I have an internal bias towards most meetings, one perhaps that isn't all that original but it goes something like this.
Email > Slack > Phone Call > Text Message > Written Letter > Morse Code > Smoke Signal > Guttural Screaming > "Meeting".
Even in this all to frequentness and easy era of zoom calls and google meets I still find many if not most meetings that I'm called into to be not exactly pointless but lets say misguided and most certainly a pseudo-criminal waste of time. This has been something i've been passionate about for a few years and made particularly poignant after transferring over from start-up land to more traditional commercial business. Thats not to say that all meetings are bad, !true, some are absolutely necessary, enjoyable and useful (Good Scums, Retrospectives, Big Decisions) but many meetings suffer from a lack of structure or a specific emphasis that lead them into the land of arbitrary updates and non-specific conversation that aren't all that productive and like the good saying goes: "Could be handled over an email". So like any new year i've decided to set a goal, more of a personal optimization really, which goes something like this:
Have meetings, only when necessary, mostly one-on-one.
There are a lot of perspectives about meetings. These are some of the results from a quick internet search:
Obviously one could go on but I think it's a fair assessment to say there seems to be in some organizations cultural issues with meetings. Reading through these articles I was able to abstract little tidbits of advice about meetings, how to hold them, when to have them, how to structure them, what to do once you're in them, etc. but the resounding undertone of most was "There are a lot of bad meetings out there, here's what you can do to try fix them, good luck". So instead of regurgitating the various types of meeting participants (Managers vs Makers, Essential Paul Graham) or to write hyperbole on the super stars of techs most prominent practices (Jeff Bezos, Elon Musk, Jack Dorsey, Etc.). I'll simply stick with what I intend to adopt for this new year.
Working with people is unavoidable, you need to do it to do virtually any job in any workplace, they cant be absolutely avoided nor should they. In product management they are a very real functional requirement of the role, work with the teams to get the product out the door and work with the customers to make it what they want. In development "meetings" are a different thing all together often times they're more like active collaborations or jazzing through a problem they're personal, in-depth, and require attention to numerous details.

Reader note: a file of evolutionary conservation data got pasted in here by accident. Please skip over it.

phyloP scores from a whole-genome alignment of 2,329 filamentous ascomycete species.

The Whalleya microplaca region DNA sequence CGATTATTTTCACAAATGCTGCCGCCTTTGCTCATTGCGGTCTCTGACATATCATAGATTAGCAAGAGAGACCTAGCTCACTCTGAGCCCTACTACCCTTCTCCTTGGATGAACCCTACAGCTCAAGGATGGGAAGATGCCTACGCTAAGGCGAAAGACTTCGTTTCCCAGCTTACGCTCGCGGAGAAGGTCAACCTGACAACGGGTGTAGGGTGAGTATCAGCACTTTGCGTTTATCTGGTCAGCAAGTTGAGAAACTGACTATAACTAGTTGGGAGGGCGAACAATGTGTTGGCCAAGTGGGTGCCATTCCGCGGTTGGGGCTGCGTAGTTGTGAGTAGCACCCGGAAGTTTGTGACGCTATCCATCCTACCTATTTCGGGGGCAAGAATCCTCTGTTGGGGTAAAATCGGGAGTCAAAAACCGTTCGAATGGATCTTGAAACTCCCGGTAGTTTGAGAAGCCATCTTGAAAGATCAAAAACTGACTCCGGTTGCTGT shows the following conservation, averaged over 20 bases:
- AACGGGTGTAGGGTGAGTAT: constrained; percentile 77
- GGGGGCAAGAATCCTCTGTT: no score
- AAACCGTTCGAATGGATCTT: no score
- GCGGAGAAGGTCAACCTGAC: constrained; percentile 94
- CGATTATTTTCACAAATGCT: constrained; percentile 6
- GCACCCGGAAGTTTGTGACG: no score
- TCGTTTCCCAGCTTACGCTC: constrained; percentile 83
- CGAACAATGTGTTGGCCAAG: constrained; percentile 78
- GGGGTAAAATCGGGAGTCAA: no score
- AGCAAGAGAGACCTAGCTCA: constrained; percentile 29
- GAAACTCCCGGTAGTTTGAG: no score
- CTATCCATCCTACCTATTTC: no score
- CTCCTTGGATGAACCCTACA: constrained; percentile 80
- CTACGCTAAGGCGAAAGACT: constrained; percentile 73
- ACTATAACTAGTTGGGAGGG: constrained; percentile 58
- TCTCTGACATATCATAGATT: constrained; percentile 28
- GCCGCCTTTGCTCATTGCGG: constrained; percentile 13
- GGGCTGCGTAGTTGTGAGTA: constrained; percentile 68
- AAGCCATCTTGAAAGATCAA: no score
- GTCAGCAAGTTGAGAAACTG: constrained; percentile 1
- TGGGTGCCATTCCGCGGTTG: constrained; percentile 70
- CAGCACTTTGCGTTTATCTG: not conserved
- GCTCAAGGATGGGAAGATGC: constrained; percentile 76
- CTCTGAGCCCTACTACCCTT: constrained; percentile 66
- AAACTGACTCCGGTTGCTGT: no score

Regardless of what function you play in any organization you need to have meetings. Personally I recommend having a set agenda for manager style meetings with specific outcomes (decisions) that you hold the group to. If you don't need to be in a meeting don't be afraid to say it and if you're asked to explain yourself, explain yourself. If you find a meeting has reached a plateau or natural end, don't hesitate to wrap it up, your time and everyone else's is more valuable than bitcoin. If you want to have a meeting about blue sky opportunities, growth, collaborations go for a walk or get lunch (with masks if you're comfortable) those moments are special and deserve the relaxed enhancement of food and activity. Finally if you find yourself leading a meeting hold yourself directly and personally responsible for the quality and outcomes of those meetings even if it's with the CEO, it is 100% your job to make the meeting work.
We live in the golden era of personal communication, use it.
If you find a meeting that is regularly scheduled is ineffective or pointless move it to a weekly update over email. If you have someone asking for a meeting, quite literally ask them if they can write it out or handle the conversation of slack, iMessage, chat. Very many a meeting can more effectively be handled over written word and should be.
Typed english is far less ambiguous and requires far more thought than top-of-mind spoken word.
Information exchange is tricky. Humans can transmit huge amounts of information through nuance, tone, body language, word, etc. In large groups much of that nuance gets turned from signal into noise. If you're going to have a meeting, try to have a meeting directly with one person at a time. Its where information exchange is at it's highest and flows the best.
If you're meeting in a group (Stand-Ups, Scrums, Whatever) contribute where you need to contribute, be there if necessary, and focus to the best of your ability on making that time as valuable as possible. If you find yourself in one of these "pointless" group meetings do a quick calculation on the dollar cost of this time and ask yourself what can be done to fix it or make it better.
At the end of the day, theres no specific solution for the all the potential meetings problems. Like everything, each group has unique situations that lead to how these interactions are handled. Whatever you end up doing, just remember your time is valuable and so is everyone else's, treat it like such.
Also shout out to Brandon Smith for his recent post on coding, it gave me the idea for this blog.